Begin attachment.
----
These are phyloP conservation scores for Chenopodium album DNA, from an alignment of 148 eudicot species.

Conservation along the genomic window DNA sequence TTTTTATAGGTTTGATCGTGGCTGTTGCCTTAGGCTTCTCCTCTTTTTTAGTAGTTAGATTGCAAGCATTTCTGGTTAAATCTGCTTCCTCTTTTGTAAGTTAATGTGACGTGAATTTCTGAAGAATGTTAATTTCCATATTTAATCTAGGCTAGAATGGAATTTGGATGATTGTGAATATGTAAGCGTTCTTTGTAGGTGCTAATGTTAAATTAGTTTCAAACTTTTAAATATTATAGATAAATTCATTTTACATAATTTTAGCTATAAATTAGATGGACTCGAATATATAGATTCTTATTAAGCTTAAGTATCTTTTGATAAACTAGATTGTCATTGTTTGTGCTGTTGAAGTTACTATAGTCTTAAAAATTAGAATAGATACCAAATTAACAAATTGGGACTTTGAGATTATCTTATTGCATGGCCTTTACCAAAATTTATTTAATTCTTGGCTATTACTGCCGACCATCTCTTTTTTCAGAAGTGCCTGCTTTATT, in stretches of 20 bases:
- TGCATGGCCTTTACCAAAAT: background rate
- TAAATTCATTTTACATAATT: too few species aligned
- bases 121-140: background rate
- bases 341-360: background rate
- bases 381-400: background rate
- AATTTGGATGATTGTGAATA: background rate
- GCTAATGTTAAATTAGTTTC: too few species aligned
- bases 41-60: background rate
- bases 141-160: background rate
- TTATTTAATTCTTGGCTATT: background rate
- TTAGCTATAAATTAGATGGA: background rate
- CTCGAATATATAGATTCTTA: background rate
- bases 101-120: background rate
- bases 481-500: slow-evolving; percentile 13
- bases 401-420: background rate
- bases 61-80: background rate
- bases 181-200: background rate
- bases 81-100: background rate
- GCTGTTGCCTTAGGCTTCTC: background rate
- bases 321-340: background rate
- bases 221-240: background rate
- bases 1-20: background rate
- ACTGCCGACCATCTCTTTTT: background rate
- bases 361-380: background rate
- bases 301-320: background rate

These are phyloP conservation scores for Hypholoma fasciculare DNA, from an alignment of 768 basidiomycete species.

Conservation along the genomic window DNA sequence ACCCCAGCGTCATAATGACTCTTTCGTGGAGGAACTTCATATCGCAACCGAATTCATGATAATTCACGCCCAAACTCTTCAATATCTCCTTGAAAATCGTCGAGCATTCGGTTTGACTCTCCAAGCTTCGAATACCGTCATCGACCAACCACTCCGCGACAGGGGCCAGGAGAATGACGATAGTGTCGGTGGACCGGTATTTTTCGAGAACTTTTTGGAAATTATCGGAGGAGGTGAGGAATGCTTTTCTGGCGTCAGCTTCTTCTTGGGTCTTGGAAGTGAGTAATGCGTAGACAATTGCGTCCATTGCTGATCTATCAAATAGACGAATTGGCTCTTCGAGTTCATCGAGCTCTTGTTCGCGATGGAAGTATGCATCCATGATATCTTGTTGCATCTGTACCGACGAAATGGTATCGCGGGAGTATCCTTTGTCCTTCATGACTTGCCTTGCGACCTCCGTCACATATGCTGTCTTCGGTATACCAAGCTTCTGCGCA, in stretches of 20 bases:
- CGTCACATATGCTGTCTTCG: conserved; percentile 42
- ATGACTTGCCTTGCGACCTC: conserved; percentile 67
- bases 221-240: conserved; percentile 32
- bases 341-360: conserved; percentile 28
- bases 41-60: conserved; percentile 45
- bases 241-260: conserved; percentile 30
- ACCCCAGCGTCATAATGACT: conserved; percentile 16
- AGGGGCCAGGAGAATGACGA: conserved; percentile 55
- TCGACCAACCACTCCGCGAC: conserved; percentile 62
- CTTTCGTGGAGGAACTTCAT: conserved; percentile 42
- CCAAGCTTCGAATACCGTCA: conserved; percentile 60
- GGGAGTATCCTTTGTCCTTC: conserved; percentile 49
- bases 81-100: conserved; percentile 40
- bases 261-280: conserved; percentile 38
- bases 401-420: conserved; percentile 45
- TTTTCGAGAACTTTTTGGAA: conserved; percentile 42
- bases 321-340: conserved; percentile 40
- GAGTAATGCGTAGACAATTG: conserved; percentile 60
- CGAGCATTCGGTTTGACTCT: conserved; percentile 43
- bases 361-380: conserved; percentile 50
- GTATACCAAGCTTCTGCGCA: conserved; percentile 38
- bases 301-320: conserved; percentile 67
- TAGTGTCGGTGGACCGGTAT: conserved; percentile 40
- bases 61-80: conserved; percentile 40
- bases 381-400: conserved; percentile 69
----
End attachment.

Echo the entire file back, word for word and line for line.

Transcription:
These are phyloP conservation scores for Chenopodium album DNA, from an alignment of 148 eudicot species.

Conservation along the genomic window DNA sequence TTTTTATAGGTTTGATCGTGGCTGTTGCCTTAGGCTTCTCCTCTTTTTTAGTAGTTAGATTGCAAGCATTTCTGGTTAAATCTGCTTCCTCTTTTGTAAGTTAATGTGACGTGAATTTCTGAAGAATGTTAATTTCCATATTTAATCTAGGCTAGAATGGAATTTGGATGATTGTGAATATGTAAGCGTTCTTTGTAGGTGCTAATGTTAAATTAGTTTCAAACTTTTAAATATTATAGATAAATTCATTTTACATAATTTTAGCTATAAATTAGATGGACTCGAATATATAGATTCTTATTAAGCTTAAGTATCTTTTGATAAACTAGATTGTCATTGTTTGTGCTGTTGAAGTTACTATAGTCTTAAAAATTAGAATAGATACCAAATTAACAAATTGGGACTTTGAGATTATCTTATTGCATGGCCTTTACCAAAATTTATTTAATTCTTGGCTATTACTGCCGACCATCTCTTTTTTCAGAAGTGCCTGCTTTATT, in stretches of 20 bases:
- TGCATGGCCTTTACCAAAAT: background rate
- TAAATTCATTTTACATAATT: too few species aligned
- bases 121-140: background rate
- bases 341-360: background rate
- bases 381-400: background rate
- AATTTGGATGATTGTGAATA: background rate
- GCTAATGTTAAATTAGTTTC: too few species aligned
- bases 41-60: background rate
- bases 141-160: background rate
- TTATTTAATTCTTGGCTATT: background rate
- TTAGCTATAAATTAGATGGA: background rate
- CTCGAATATATAGATTCTTA: background rate
- bases 101-120: background rate
- bases 481-500: slow-evolving; percentile 13
- bases 401-420: background rate
- bases 61-80: background rate
- bases 181-200: background rate
- bases 81-100: background rate
- GCTGTTGCCTTAGGCTTCTC: background rate
- bases 321-340: background rate
- bases 221-240: background rate
- bases 1-20: background rate
- ACTGCCGACCATCTCTTTTT: background rate
- bases 361-380: background rate
- bases 301-320: background rate

These are phyloP conservation scores for Hypholoma fasciculare DNA, from an alignment of 768 basidiomycete species.

Conservation along the genomic window DNA sequence ACCCCAGCGTCATAATGACTCTTTCGTGGAGGAACTTCATATCGCAACCGAATTCATGATAATTCACGCCCAAACTCTTCAATATCTCCTTGAAAATCGTCGAGCATTCGGTTTGACTCTCCAAGCTTCGAATACCGTCATCGACCAACCACTCCGCGACAGGGGCCAGGAGAATGACGATAGTGTCGGTGGACCGGTATTTTTCGAGAACTTTTTGGAAATTATCGGAGGAGGTGAGGAATGCTTTTCTGGCGTCAGCTTCTTCTTGGGTCTTGGAAGTGAGTAATGCGTAGACAATTGCGTCCATTGCTGATCTATCAAATAGACGAATTGGCTCTTCGAGTTCATCGAGCTCTTGTTCGCGATGGAAGTATGCATCCATGATATCTTGTTGCATCTGTACCGACGAAATGGTATCGCGGGAGTATCCTTTGTCCTTCATGACTTGCCTTGCGACCTCCGTCACATATGCTGTCTTCGGTATACCAAGCTTCTGCGCA, in stretches of 20 bases:
- CGTCACATATGCTGTCTTCG: conserved; percentile 42
- ATGACTTGCCTTGCGACCTC: conserved; percentile 67
- bases 221-240: conserved; percentile 32
- bases 341-360: conserved; percentile 28
- bases 41-60: conserved; percentile 45
- bases 241-260: conserved; percentile 30
- ACCCCAGCGTCATAATGACT: conserved; percentile 16
- AGGGGCCAGGAGAATGACGA: conserved; percentile 55
- TCGACCAACCACTCCGCGAC: conserved; percentile 62
- CTTTCGTGGAGGAACTTCAT: conserved; percentile 42
- CCAAGCTTCGAATACCGTCA: conserved; percentile 60
- GGGAGTATCCTTTGTCCTTC: conserved; percentile 49
- bases 81-100: conserved; percentile 40
- bases 261-280: conserved; percentile 38
- bases 401-420: conserved; percentile 45
- TTTTCGAGAACTTTTTGGAA: conserved; percentile 42
- bases 321-340: conserved; percentile 40
- GAGTAATGCGTAGACAATTG: conserved; percentile 60
- CGAGCATTCGGTTTGACTCT: conserved; percentile 43
- bases 361-380: conserved; percentile 50
- GTATACCAAGCTTCTGCGCA: conserved; percentile 38
- bases 301-320: conserved; percentile 67
- TAGTGTCGGTGGACCGGTAT: conserved; percentile 40
- bases 61-80: conserved; percentile 40
- bases 381-400: conserved; percentile 69